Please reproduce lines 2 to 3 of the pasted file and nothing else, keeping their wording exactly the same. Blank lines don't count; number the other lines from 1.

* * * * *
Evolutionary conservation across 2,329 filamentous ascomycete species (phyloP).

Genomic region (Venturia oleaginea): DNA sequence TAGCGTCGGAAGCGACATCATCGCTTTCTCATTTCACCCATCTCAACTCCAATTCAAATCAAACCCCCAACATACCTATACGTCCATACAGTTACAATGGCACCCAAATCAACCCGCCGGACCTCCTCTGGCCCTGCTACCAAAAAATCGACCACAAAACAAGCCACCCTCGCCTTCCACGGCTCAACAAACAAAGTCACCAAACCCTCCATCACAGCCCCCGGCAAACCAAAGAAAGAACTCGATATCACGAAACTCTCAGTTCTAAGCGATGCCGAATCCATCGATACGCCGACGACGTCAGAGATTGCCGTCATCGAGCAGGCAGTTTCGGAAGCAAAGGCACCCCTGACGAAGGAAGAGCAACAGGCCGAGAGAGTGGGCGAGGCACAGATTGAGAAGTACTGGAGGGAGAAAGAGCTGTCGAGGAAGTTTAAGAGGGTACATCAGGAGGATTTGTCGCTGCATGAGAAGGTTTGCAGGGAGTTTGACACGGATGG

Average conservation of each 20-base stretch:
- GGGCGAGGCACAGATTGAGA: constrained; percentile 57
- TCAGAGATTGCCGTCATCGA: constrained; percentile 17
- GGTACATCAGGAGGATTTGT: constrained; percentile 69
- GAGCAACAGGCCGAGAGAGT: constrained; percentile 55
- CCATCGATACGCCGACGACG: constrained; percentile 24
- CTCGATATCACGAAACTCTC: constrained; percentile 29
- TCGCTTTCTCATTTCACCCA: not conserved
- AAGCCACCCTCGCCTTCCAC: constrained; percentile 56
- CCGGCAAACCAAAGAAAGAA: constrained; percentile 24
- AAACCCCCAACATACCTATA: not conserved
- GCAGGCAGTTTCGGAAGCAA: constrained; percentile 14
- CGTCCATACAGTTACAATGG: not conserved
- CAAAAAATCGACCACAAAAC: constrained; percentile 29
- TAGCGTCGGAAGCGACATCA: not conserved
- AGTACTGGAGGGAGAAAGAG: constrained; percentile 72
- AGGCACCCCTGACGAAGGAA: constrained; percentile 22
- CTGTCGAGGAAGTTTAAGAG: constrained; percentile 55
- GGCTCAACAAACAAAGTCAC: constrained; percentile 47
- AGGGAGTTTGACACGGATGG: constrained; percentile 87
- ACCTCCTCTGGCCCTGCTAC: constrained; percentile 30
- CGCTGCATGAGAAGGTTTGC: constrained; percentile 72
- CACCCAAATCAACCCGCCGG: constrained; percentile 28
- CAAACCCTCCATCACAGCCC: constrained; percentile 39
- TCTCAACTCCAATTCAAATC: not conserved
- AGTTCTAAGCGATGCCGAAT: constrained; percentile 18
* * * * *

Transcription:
Genomic region (Venturia oleaginea): DNA sequence TAGCGTCGGAAGCGACATCATCGCTTTCTCATTTCACCCATCTCAACTCCAATTCAAATCAAACCCCCAACATACCTATACGTCCATACAGTTACAATGGCACCCAAATCAACCCGCCGGACCTCCTCTGGCCCTGCTACCAAAAAATCGACCACAAAACAAGCCACCCTCGCCTTCCACGGCTCAACAAACAAAGTCACCAAACCCTCCATCACAGCCCCCGGCAAACCAAAGAAAGAACTCGATATCACGAAACTCTCAGTTCTAAGCGATGCCGAATCCATCGATACGCCGACGACGTCAGAGATTGCCGTCATCGAGCAGGCAGTTTCGGAAGCAAAGGCACCCCTGACGAAGGAAGAGCAACAGGCCGAGAGAGTGGGCGAGGCACAGATTGAGAAGTACTGGAGGGAGAAAGAGCTGTCGAGGAAGTTTAAGAGGGTACATCAGGAGGATTTGTCGCTGCATGAGAAGGTTTGCAGGGAGTTTGACACGGATGG

Average conservation of each 20-base stretch: